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Pakistan and the U.S. – Challenges and Opportunities

by Luis Flores

Berkeley – The Center for South Asia Studies, in conjunction with the Blum Center for Developing Economies, hosted current Pakistani Ambassador to the United States Hussain Haqqani for a discussion on the challenges and opportunities in U.S. and Pakistan relations. Richard C. Blum, a personal friend of the ambassador, introduced Haqqani. “We have probably never had a better ambassador to try and manage what is obviously an interesting and difficult relationship,” said Blum. “To the extent we make progress, the gentleman deserves some credit.” Haqqani, also a scholar and a journalist, led a deeply sobering and academic discussion on the current state of U.S.-Pakistan relations.

“I’ve been ambassador for three and a half years and have only dealt with 364 crisis so far,” joked Haqqani, acknowledging the difficult relationship between the two nations early in his lecture.

Haqqani began by explaining the mutually beneficial relationship between the two governments that began in the 1940s. The ambassador explained that following the Pakistani independence in 1947, the new state was looking for a major supporter while the United States was in search of allies near the Soviet Union. The subsequent mistrust between the two allies is a result of what Haqqani dubbed “parallel narratives.” While the Pakistani narrative of the alliance is one of betrayal and abandonment, the American narrative is one of mistrust and corruption. “The real task of diplomacy is to get people to tamper down their anger and find solutions to the problem,” noted Haqqani.

The Ambassador then drew a connection between the two nation’s historic partnerships during the Cold War to the current one after 10 years of operations in Afghanistan. Haqqani asserted that Pakistan and the United States share the common interest of a stable Afghanistan but differ greatly on strategy. “We think the Americans would benefit more from reconciling various elements within Afghan society, including religious elements that are represented by a segment of the Taliban, not because people like me agree with their world view, but because it’s a part of their society,” explained Haqqani. “Afghans are not going to behave like the 51st state of the American union anytime soon.”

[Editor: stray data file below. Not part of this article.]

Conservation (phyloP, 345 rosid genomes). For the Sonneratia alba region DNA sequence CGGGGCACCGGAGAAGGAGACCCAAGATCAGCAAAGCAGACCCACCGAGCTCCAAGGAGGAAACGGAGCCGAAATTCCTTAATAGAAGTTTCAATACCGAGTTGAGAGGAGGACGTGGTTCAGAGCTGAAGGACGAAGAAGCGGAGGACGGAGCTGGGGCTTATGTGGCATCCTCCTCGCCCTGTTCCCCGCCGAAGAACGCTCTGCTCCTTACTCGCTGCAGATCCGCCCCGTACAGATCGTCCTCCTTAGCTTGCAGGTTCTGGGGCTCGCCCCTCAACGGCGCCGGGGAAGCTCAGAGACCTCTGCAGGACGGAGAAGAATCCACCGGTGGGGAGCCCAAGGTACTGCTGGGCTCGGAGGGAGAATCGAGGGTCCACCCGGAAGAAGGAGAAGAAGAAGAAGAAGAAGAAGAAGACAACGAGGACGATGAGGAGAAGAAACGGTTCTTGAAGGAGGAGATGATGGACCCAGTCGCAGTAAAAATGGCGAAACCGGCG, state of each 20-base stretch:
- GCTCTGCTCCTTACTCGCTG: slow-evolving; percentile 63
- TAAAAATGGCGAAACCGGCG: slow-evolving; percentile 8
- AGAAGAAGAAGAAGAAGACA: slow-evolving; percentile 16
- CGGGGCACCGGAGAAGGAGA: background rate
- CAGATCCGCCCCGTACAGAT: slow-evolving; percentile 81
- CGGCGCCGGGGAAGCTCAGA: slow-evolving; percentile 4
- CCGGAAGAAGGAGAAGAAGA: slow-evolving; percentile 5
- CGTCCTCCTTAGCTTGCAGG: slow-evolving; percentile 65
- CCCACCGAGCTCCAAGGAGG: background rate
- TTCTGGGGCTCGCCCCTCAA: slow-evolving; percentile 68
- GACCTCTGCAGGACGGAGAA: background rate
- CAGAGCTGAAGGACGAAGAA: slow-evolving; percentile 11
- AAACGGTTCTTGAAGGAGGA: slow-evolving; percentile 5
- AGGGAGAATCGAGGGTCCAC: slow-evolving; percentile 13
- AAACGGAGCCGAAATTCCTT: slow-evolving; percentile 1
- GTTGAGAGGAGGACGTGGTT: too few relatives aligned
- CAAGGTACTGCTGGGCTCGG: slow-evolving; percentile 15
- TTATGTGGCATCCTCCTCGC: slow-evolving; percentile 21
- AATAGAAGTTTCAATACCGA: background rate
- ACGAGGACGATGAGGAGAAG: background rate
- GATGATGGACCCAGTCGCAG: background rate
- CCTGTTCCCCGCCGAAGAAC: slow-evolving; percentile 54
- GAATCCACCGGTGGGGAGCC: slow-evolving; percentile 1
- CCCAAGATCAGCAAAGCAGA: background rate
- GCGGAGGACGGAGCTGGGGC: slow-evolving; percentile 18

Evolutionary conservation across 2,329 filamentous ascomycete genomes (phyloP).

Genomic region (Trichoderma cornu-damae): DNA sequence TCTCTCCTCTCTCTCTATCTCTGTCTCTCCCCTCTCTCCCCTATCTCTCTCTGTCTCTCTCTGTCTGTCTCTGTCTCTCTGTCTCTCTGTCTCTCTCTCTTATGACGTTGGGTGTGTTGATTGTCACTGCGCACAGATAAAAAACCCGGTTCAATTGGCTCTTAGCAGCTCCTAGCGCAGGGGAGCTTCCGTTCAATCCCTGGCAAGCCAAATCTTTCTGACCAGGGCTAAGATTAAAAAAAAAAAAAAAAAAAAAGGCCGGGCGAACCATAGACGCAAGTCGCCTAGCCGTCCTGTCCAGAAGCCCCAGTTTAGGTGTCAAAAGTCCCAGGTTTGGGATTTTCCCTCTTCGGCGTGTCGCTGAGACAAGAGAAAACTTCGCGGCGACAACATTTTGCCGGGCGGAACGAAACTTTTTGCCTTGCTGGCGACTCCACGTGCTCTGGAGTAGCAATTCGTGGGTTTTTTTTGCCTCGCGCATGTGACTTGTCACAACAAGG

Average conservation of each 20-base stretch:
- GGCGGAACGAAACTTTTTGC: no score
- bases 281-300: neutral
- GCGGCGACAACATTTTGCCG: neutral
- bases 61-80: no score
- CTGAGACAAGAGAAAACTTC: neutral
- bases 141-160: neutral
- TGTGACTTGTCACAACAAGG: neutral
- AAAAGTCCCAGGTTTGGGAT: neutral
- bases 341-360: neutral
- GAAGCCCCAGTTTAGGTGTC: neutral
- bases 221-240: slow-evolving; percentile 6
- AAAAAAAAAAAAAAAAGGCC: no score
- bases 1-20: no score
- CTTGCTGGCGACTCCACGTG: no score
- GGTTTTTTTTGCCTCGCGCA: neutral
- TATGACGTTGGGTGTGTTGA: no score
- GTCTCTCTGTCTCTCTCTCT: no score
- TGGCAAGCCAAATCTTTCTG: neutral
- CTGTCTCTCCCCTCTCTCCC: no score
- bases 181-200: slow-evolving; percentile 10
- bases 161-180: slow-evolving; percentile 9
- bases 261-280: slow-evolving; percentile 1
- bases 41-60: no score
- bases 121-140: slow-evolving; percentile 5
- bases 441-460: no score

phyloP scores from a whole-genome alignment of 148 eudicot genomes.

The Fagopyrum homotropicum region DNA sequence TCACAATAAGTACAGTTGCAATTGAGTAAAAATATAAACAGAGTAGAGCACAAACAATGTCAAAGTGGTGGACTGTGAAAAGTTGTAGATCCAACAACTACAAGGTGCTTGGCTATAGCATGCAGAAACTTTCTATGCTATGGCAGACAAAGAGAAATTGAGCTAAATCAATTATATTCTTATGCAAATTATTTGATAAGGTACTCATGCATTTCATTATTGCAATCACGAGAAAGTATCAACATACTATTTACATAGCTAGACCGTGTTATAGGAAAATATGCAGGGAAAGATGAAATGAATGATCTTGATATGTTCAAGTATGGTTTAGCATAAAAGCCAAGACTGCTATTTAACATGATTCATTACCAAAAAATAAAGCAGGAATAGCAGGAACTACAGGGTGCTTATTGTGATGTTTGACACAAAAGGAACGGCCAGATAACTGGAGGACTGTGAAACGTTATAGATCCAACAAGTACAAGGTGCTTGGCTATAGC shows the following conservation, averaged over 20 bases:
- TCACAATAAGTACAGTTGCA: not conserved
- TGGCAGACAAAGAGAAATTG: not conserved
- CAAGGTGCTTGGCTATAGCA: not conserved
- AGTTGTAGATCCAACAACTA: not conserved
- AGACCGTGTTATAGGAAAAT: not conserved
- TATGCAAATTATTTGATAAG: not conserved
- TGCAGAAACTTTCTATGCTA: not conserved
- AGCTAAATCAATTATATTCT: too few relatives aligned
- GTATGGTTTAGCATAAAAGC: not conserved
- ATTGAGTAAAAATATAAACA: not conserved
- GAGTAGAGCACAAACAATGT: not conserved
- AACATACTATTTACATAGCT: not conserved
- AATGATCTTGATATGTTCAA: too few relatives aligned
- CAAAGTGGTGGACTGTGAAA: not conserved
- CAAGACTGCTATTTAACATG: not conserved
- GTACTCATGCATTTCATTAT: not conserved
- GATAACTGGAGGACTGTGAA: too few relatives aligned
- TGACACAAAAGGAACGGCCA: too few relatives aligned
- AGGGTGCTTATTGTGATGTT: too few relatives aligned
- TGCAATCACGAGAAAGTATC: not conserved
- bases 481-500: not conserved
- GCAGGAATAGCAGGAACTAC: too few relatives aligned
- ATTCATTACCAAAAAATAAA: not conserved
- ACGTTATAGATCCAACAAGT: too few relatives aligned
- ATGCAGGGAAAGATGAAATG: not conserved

Haqqani’s planned remarks were purposefully brief in order to allow for many audience questions. Almost immediately, a student questioned Pakistan’s own democratic legitimacy. “I think what America leaders seek in Pakistan, which is full and complete democratic rule will come about as our institutions become more assertive and strong,” answered Haqqani, clearly expecting the question. “It’s an evolutionary democracy, not one that will happen overnight.”

Quickly following up on the audience’s concerns over democracy were questions on Pakistan’s non- secular education system. Again, the Ambassador, revealing pragmatic tendencies, stressed the importance of reform as a process. “The damage has already been done,” said Haqqani of those educated in the old system, “they will not change their minds just because a new government has been elected.” The Ambassador likened social progress in Pakistan to the long process of African-American equality in the United States. “[New governments] are moving Pakistan in a way in which the exclusive, hard-lined, narrow interpretation of faith will no longer be the dominant view in the country…Over time, over time,” said Haqqani, reiterating his stress on slow progressive reform.

Questions were often difficult and at times reflective of the American narrative explained by Haqqani. Nevertheless, the Ambassador remained calm, academic and optimistic. “This is a difficult relationship, but it is not yet a broken relationship,” said Haqqani. He closed his lecture by restating something he says to all his American audiences. “America is a great nation, they do a lot of things very well but the two things they don’t do well are patience and history… in the case of Pakistan you need to have patience and you need to understand the insecurities that come from history,” closed Haqqani, surely provoking deep reflection in the audience.

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